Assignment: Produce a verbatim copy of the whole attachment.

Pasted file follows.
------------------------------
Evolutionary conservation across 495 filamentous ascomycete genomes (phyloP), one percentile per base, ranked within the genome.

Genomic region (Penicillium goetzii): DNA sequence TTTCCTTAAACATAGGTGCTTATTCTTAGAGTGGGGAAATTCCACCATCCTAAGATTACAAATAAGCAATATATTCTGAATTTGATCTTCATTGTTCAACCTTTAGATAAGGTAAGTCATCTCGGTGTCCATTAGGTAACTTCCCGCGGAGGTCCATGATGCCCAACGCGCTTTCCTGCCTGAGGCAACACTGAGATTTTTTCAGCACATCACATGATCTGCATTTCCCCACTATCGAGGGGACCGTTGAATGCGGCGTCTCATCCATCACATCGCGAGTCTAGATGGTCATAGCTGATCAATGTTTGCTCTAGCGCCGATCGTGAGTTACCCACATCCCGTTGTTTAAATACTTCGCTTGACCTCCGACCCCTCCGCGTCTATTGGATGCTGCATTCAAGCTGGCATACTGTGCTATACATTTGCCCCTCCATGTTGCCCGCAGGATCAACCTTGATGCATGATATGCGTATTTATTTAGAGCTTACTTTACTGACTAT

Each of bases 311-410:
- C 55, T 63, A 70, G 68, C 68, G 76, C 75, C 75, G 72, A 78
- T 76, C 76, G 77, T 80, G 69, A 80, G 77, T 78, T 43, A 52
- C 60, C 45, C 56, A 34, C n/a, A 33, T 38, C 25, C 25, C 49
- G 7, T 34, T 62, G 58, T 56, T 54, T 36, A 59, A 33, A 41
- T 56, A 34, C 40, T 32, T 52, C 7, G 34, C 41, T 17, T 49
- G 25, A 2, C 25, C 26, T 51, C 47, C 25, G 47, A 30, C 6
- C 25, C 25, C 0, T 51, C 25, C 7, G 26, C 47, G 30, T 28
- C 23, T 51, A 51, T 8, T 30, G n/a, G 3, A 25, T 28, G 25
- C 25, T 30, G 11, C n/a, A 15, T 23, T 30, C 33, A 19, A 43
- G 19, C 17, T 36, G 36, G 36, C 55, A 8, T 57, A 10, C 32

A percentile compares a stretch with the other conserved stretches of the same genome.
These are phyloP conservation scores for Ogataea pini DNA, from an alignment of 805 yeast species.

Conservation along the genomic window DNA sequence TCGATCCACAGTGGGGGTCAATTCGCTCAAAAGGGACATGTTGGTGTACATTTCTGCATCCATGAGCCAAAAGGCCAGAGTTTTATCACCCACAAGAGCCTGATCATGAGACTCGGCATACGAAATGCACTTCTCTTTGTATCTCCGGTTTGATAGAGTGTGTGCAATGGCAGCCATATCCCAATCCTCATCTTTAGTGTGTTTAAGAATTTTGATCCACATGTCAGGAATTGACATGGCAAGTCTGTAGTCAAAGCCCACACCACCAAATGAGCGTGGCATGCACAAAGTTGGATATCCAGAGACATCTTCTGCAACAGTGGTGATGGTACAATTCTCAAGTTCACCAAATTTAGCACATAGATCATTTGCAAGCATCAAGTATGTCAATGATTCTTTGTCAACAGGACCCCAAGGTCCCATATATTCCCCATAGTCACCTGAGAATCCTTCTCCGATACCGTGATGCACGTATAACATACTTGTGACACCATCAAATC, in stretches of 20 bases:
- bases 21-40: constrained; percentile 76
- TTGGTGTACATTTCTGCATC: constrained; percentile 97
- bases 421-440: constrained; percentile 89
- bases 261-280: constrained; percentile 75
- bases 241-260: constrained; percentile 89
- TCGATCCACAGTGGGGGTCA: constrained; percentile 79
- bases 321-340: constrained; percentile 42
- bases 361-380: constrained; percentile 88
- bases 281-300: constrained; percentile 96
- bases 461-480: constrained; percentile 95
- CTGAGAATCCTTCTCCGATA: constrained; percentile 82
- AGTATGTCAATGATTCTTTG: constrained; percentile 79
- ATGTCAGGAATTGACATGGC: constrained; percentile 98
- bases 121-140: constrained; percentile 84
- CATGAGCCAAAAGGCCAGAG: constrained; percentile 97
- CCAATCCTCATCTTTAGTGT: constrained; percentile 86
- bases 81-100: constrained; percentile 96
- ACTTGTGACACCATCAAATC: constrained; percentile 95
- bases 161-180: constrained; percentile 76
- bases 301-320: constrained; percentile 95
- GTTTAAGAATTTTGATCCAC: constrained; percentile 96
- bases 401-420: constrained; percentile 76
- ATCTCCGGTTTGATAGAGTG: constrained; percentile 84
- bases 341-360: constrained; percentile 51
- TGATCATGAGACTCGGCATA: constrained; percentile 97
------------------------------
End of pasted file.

Evolutionary conservation across 495 filamentous ascomycete genomes (phyloP), one percentile per base, ranked within the genome.

Genomic region (Penicillium goetzii): DNA sequence TTTCCTTAAACATAGGTGCTTATTCTTAGAGTGGGGAAATTCCACCATCCTAAGATTACAAATAAGCAATATATTCTGAATTTGATCTTCATTGTTCAACCTTTAGATAAGGTAAGTCATCTCGGTGTCCATTAGGTAACTTCCCGCGGAGGTCCATGATGCCCAACGCGCTTTCCTGCCTGAGGCAACACTGAGATTTTTTCAGCACATCACATGATCTGCATTTCCCCACTATCGAGGGGACCGTTGAATGCGGCGTCTCATCCATCACATCGCGAGTCTAGATGGTCATAGCTGATCAATGTTTGCTCTAGCGCCGATCGTGAGTTACCCACATCCCGTTGTTTAAATACTTCGCTTGACCTCCGACCCCTCCGCGTCTATTGGATGCTGCATTCAAGCTGGCATACTGTGCTATACATTTGCCCCTCCATGTTGCCCGCAGGATCAACCTTGATGCATGATATGCGTATTTATTTAGAGCTTACTTTACTGACTAT

Each of bases 311-410:
- C 55, T 63, A 70, G 68, C 68, G 76, C 75, C 75, G 72, A 78
- T 76, C 76, G 77, T 80, G 69, A 80, G 77, T 78, T 43, A 52
- C 60, C 45, C 56, A 34, C n/a, A 33, T 38, C 25, C 25, C 49
- G 7, T 34, T 62, G 58, T 56, T 54, T 36, A 59, A 33, A 41
- T 56, A 34, C 40, T 32, T 52, C 7, G 34, C 41, T 17, T 49
- G 25, A 2, C 25, C 26, T 51, C 47, C 25, G 47, A 30, C 6
- C 25, C 25, C 0, T 51, C 25, C 7, G 26, C 47, G 30, T 28
- C 23, T 51, A 51, T 8, T 30, G n/a, G 3, A 25, T 28, G 25
- C 25, T 30, G 11, C n/a, A 15, T 23, T 30, C 33, A 19, A 43
- G 19, C 17, T 36, G 36, G 36, C 55, A 8, T 57, A 10, C 32

A percentile compares a stretch with the other conserved stretches of the same genome.
These are phyloP conservation scores for Ogataea pini DNA, from an alignment of 805 yeast species.

Conservation along the genomic window DNA sequence TCGATCCACAGTGGGGGTCAATTCGCTCAAAAGGGACATGTTGGTGTACATTTCTGCATCCATGAGCCAAAAGGCCAGAGTTTTATCACCCACAAGAGCCTGATCATGAGACTCGGCATACGAAATGCACTTCTCTTTGTATCTCCGGTTTGATAGAGTGTGTGCAATGGCAGCCATATCCCAATCCTCATCTTTAGTGTGTTTAAGAATTTTGATCCACATGTCAGGAATTGACATGGCAAGTCTGTAGTCAAAGCCCACACCACCAAATGAGCGTGGCATGCACAAAGTTGGATATCCAGAGACATCTTCTGCAACAGTGGTGATGGTACAATTCTCAAGTTCACCAAATTTAGCACATAGATCATTTGCAAGCATCAAGTATGTCAATGATTCTTTGTCAACAGGACCCCAAGGTCCCATATATTCCCCATAGTCACCTGAGAATCCTTCTCCGATACCGTGATGCACGTATAACATACTTGTGACACCATCAAATC, in stretches of 20 bases:
- bases 21-40: constrained; percentile 76
- TTGGTGTACATTTCTGCATC: constrained; percentile 97
- bases 421-440: constrained; percentile 89
- bases 261-280: constrained; percentile 75
- bases 241-260: constrained; percentile 89
- TCGATCCACAGTGGGGGTCA: constrained; percentile 79
- bases 321-340: constrained; percentile 42
- bases 361-380: constrained; percentile 88
- bases 281-300: constrained; percentile 96
- bases 461-480: constrained; percentile 95
- CTGAGAATCCTTCTCCGATA: constrained; percentile 82
- AGTATGTCAATGATTCTTTG: constrained; percentile 79
- ATGTCAGGAATTGACATGGC: constrained; percentile 98
- bases 121-140: constrained; percentile 84
- CATGAGCCAAAAGGCCAGAG: constrained; percentile 97
- CCAATCCTCATCTTTAGTGT: constrained; percentile 86
- bases 81-100: constrained; percentile 96
- ACTTGTGACACCATCAAATC: constrained; percentile 95
- bases 161-180: constrained; percentile 76
- bases 301-320: constrained; percentile 95
- GTTTAAGAATTTTGATCCAC: constrained; percentile 96
- bases 401-420: constrained; percentile 76
- ATCTCCGGTTTGATAGAGTG: constrained; percentile 84
- bases 341-360: constrained; percentile 51
- TGATCATGAGACTCGGCATA: constrained; percentile 97